Saplings planted in front of Nepal Army headquarters and City Office witherBotanists say city is planting saplings on as if they are planting trees in forests that don’t need much care.
Conservationists, botanists and commoners have criticized the city authorities for their negligence and lack of proper studies before planting saplings on the roadsides in the name of promoting greenery in the Valley.
Nearly two months ago, Kathmandu Metropolitan City in partnership with the Nepal Army and Department of Environment planted 500 plants on the footpaths starting from Tripureshwor to Jamal, but more than 60 percent of the plants have already died due to lack of care.
Recently, after the saplings had been planted, Nepal Army spokesperson Brig Gen Bigyan Dev Panday had assured that the Army would look at those plants until they are fully grown. Panday even shared the success record of the Army planting 98,556 plants in its barracks and their surroundings in all seven provinces.
The authorities had planted Bottlebrushes and Jacaranda. Botanists say these tropical plants can easily survive on Kathmandu roads as they are adoptive plants.
“Saplings that are planted for roadside beautification should be planted with great care. But, these saplings were planted as if they were planting trees in a forest where the success rate didn’t matter,” said Tritha Bahadur Shrestha, a botanist and conservationist. He said that it was unfortunate to see a lack of farsightedness in the city authorities.
“In a forest, if only 30 percent plants survive, it would be meaningful, but planting in a city should give 100 percent results,” said Shrestha. “They have planted trees in cemented narrow alleys, how can plants survive in such places.”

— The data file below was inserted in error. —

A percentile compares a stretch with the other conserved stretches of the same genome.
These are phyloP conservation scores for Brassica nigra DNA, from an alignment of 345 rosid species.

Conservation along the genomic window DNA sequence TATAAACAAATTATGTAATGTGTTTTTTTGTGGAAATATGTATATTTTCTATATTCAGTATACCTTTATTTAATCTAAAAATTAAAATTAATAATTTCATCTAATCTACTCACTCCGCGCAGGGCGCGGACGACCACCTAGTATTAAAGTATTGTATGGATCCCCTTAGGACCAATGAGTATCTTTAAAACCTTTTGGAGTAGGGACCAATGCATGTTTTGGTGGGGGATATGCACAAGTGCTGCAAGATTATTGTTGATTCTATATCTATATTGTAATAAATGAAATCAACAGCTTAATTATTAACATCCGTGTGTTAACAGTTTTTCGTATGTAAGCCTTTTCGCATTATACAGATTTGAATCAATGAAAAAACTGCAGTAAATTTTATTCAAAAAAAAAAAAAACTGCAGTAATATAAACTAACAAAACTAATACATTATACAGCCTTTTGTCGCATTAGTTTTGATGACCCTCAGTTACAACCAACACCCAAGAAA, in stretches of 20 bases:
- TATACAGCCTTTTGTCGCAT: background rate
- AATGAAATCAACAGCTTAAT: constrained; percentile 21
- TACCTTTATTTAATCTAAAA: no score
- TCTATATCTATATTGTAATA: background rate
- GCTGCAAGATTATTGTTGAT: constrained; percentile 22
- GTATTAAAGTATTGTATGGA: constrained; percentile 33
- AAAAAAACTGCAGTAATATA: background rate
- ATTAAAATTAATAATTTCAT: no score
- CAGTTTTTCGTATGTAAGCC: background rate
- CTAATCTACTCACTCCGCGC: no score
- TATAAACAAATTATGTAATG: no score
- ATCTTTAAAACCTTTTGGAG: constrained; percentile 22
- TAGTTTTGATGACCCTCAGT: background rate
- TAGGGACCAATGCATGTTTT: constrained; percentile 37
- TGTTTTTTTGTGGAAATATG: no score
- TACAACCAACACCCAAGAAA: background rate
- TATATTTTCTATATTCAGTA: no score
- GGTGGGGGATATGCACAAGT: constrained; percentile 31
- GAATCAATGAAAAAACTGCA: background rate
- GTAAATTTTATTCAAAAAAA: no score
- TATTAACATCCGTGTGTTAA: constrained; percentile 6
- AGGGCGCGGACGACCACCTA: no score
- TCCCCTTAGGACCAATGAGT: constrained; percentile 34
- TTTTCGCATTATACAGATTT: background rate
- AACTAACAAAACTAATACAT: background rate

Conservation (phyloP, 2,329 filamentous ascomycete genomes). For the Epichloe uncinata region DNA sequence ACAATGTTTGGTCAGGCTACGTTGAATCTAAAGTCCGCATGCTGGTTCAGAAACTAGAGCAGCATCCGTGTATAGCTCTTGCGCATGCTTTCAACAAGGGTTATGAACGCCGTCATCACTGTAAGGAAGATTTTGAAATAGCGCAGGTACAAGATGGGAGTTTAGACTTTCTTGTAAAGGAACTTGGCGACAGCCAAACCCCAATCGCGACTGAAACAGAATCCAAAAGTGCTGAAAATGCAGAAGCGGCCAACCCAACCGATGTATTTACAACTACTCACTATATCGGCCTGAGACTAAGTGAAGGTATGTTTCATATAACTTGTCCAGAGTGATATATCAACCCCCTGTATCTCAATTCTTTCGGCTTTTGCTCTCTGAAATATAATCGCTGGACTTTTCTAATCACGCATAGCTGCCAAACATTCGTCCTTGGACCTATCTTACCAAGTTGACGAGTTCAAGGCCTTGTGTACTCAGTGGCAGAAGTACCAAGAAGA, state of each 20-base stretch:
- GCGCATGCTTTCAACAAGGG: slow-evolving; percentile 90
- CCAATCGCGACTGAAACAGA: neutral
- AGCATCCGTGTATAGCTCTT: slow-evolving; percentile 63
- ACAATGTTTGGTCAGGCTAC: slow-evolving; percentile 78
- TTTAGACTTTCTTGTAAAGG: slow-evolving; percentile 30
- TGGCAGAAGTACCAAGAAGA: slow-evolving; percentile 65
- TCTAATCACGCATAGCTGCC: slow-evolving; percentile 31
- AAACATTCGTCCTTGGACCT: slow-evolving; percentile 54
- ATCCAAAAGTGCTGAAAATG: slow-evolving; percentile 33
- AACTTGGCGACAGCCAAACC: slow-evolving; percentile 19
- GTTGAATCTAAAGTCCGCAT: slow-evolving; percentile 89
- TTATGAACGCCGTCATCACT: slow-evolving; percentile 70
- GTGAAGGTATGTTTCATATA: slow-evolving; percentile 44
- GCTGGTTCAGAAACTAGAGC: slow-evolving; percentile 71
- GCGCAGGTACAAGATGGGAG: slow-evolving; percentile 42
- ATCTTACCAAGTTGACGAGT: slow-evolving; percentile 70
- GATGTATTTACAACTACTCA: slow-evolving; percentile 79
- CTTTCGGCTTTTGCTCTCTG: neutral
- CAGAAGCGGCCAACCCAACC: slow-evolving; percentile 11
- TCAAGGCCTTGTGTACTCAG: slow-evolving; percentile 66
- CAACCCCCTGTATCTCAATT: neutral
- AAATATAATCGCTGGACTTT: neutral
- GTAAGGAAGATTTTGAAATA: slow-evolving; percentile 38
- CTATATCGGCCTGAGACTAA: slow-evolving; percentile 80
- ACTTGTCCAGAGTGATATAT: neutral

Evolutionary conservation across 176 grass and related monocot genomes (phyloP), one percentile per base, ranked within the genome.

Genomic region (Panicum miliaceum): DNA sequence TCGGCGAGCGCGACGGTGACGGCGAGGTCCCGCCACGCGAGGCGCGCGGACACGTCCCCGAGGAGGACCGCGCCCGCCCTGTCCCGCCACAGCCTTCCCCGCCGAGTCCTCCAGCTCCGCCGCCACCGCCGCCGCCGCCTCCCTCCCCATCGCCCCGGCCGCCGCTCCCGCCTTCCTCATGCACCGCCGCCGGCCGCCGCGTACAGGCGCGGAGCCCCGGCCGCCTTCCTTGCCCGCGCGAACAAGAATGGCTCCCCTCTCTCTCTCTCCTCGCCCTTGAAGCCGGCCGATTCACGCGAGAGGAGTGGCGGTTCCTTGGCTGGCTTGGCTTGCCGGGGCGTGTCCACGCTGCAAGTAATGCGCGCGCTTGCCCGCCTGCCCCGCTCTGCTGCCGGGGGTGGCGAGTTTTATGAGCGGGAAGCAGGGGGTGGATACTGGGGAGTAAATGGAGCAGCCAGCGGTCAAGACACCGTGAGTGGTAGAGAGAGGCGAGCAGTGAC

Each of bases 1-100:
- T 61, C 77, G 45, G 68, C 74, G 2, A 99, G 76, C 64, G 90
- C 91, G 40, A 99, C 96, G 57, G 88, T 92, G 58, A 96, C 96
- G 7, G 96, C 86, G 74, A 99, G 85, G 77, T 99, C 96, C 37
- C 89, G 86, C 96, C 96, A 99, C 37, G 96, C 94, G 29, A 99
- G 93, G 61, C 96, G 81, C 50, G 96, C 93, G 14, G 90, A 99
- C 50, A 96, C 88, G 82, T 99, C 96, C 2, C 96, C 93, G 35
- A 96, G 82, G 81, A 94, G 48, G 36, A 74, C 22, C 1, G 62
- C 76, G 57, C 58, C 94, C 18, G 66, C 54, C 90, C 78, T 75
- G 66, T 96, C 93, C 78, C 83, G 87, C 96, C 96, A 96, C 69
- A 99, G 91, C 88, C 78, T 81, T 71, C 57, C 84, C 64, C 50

On Tuesday, when the Post visited Sundhara, dozens of saplings planted just in front of the entry gate of the Nepal Army headquarters and Kathmandu Metropolitan City in Sundhara looked withered, and many plants were missing from flower vessels and those that remained were being pilfered by the pedestrians. In many places, one could only notice empty cemented pots painted in white colour with the names of Nepal Army, Kathmandu Metropolitan City and Environment Division.
“What could be a greater irony than this? Plants that were planted in front of their office gates are dying. How can they think of preserving saplings in other areas?” said Rajan Dahal, 45, owner of Makalu Yatayat in Sundhara.
“They are dying due to lack of water and proper gardening. I have been pouring water in a sapling planted in front of my office, but it has also died,” said Dahal, adding that seeing Army’s involvement he was convinced that those saplings would survive.
Starting from Sundhara area, footpaths at Shahid Gate, Bir Hospital, Ratnapark and Ranipokhari all the way to Jamal, the condition of the planted saplings was pathetic.
Hari Bahadur Shrestha, the chief at the City Office’s Environment Division, said his office did not have to spend on the plantation as the plants were provided by the Department of Plant Resources. “The plants have died as we could not place tree guards as the supplying company didn’t deliver at the time of plantation,” Shrestha lamented.
In January, saplings planted along the Kalanki-Koteshwor road had met the same fate due to the authority’s apathy in the preservation of the plants. The Ministry of Forest and Environment had planted 2,681 saplings along the stretches after the Post repeatedly wrote about the issue. Lalitpur Metropolitan City had taken charge of regular supervision and regular watering of the plants.